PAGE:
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Tenzin Choegyal

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Tenzin Choegyal
Tenzin Choegyal
Musical career

Tenzin Choegyal is a musician from Tibet.


As a child, he listened to his mother's songs in the style of Tibetan nomads, and he attributes much of his passion to his mother. [1] [2]

In 1997, he moved to Australia where he made his debut in the world of Australian music. Choegyal has worked with many prominent musicians, including Philip Glass, Laurie Anderson, Michael Askill, Matt Hsu's Obscure Orchestra, Shen Flindell, Spiros Rantos, Ash Grunwald, Paul Coppen, Stringmansassy, Oscar and Marigold, Riley Lee, James Coats, Tsering Dorjee Bawa, Baatar Sukh, Katherine Philp, Cathedral Band, and Marcello Milani, to name a few. [3]

He has also performed with Tibetan monks in exile, whom he supports financially through his tours, as well as the Tibetan Children's Villages, the school for Tibetan refugee children which he attended as a child.

In 2020, Choegyal's album 'Songs from The Bardo' was nominated at the 63rd Grammy Awards. Along with his two collaborators Laurie Anderson and Jesse Paris Smith the album was nominated for the Best New Age Album. [4]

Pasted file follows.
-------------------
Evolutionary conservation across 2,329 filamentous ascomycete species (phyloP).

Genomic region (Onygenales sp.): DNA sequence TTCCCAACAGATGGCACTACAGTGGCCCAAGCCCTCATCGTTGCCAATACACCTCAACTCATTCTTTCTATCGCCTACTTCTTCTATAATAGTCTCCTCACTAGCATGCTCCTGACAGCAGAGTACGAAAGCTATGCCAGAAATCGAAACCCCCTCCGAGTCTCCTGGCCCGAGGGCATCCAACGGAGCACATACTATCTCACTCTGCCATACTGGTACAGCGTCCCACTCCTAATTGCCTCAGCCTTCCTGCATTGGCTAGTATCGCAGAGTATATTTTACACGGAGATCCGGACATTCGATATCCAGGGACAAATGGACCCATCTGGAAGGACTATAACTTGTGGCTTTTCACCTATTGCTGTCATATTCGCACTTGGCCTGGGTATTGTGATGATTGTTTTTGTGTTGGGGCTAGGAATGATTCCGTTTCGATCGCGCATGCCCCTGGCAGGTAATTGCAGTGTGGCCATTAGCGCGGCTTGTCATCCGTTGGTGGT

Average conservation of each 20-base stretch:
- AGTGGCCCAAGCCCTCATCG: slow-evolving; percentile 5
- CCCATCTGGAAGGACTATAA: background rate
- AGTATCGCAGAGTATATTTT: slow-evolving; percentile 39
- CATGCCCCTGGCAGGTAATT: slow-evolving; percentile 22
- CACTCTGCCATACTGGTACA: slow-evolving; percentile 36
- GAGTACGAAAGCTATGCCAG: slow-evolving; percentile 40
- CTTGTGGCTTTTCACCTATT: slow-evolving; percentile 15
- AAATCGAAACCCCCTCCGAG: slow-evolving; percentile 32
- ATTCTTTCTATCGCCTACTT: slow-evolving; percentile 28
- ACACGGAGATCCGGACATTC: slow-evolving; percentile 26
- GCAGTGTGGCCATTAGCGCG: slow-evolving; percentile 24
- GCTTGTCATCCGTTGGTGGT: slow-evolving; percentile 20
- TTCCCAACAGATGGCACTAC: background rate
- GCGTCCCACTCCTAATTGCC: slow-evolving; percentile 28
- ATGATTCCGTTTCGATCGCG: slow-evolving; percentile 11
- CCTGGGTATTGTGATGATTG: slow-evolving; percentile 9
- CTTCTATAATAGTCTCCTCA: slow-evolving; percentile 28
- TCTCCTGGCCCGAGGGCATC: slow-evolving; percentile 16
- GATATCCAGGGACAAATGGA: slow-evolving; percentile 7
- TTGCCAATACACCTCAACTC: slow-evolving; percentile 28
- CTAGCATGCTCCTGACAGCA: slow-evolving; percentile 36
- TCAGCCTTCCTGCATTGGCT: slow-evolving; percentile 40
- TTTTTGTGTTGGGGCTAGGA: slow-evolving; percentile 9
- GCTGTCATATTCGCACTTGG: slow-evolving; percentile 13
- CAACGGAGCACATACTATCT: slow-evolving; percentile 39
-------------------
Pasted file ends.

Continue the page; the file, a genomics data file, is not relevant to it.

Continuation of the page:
The album is inspired by the 'Tibetan Book of the Dead' that is a guide to embrace death and transition the consciousness to another life through rebirth. [5]


Queensland Music Awards[edit]

The Queensland Music Awards (previously known as Q Song Awards) are annual awards celebrating Queensland, Australia's brightest emerging artists and established legends. They commenced in 2006.[6]

Year Nominee / work Award Result (wins only)
2008[7] "Crane Song" World / Folk Song of the Year Won


  1. ^ "Tibetan musician Tenzin Choegyal ready to 'enchant' audiences in Merimbula". Bega District News. 19 April 2022. Retrieved 20 July 2022.
  2. ^ "Tenzin Choegyal: "Music is life, no matter where I am"". 13 June 2019. Retrieved 20 July 2022.
  3. ^ "Camerata with Tenzin Choegyal | Chamber Landscapes - Adelaide Festival". www.adelaidefestival.com.au. Retrieved 20 July 2022.
  4. ^ "Music Genre: New Age | GRAMMY.com". www.grammy.com. Retrieved 30 July 2023.
  5. ^ "This Brisbane musician and Tibetan refugee could be about to win a Grammy". SBS News. Retrieved 30 July 2023.
  6. ^ "About the Queensland Music Awards". Queensland Music Awards. Retrieved 21 March 2021.
  7. ^ "Past Winners 2008". Queensland Music Awards. Retrieved 25 March 2021.

External links[edit]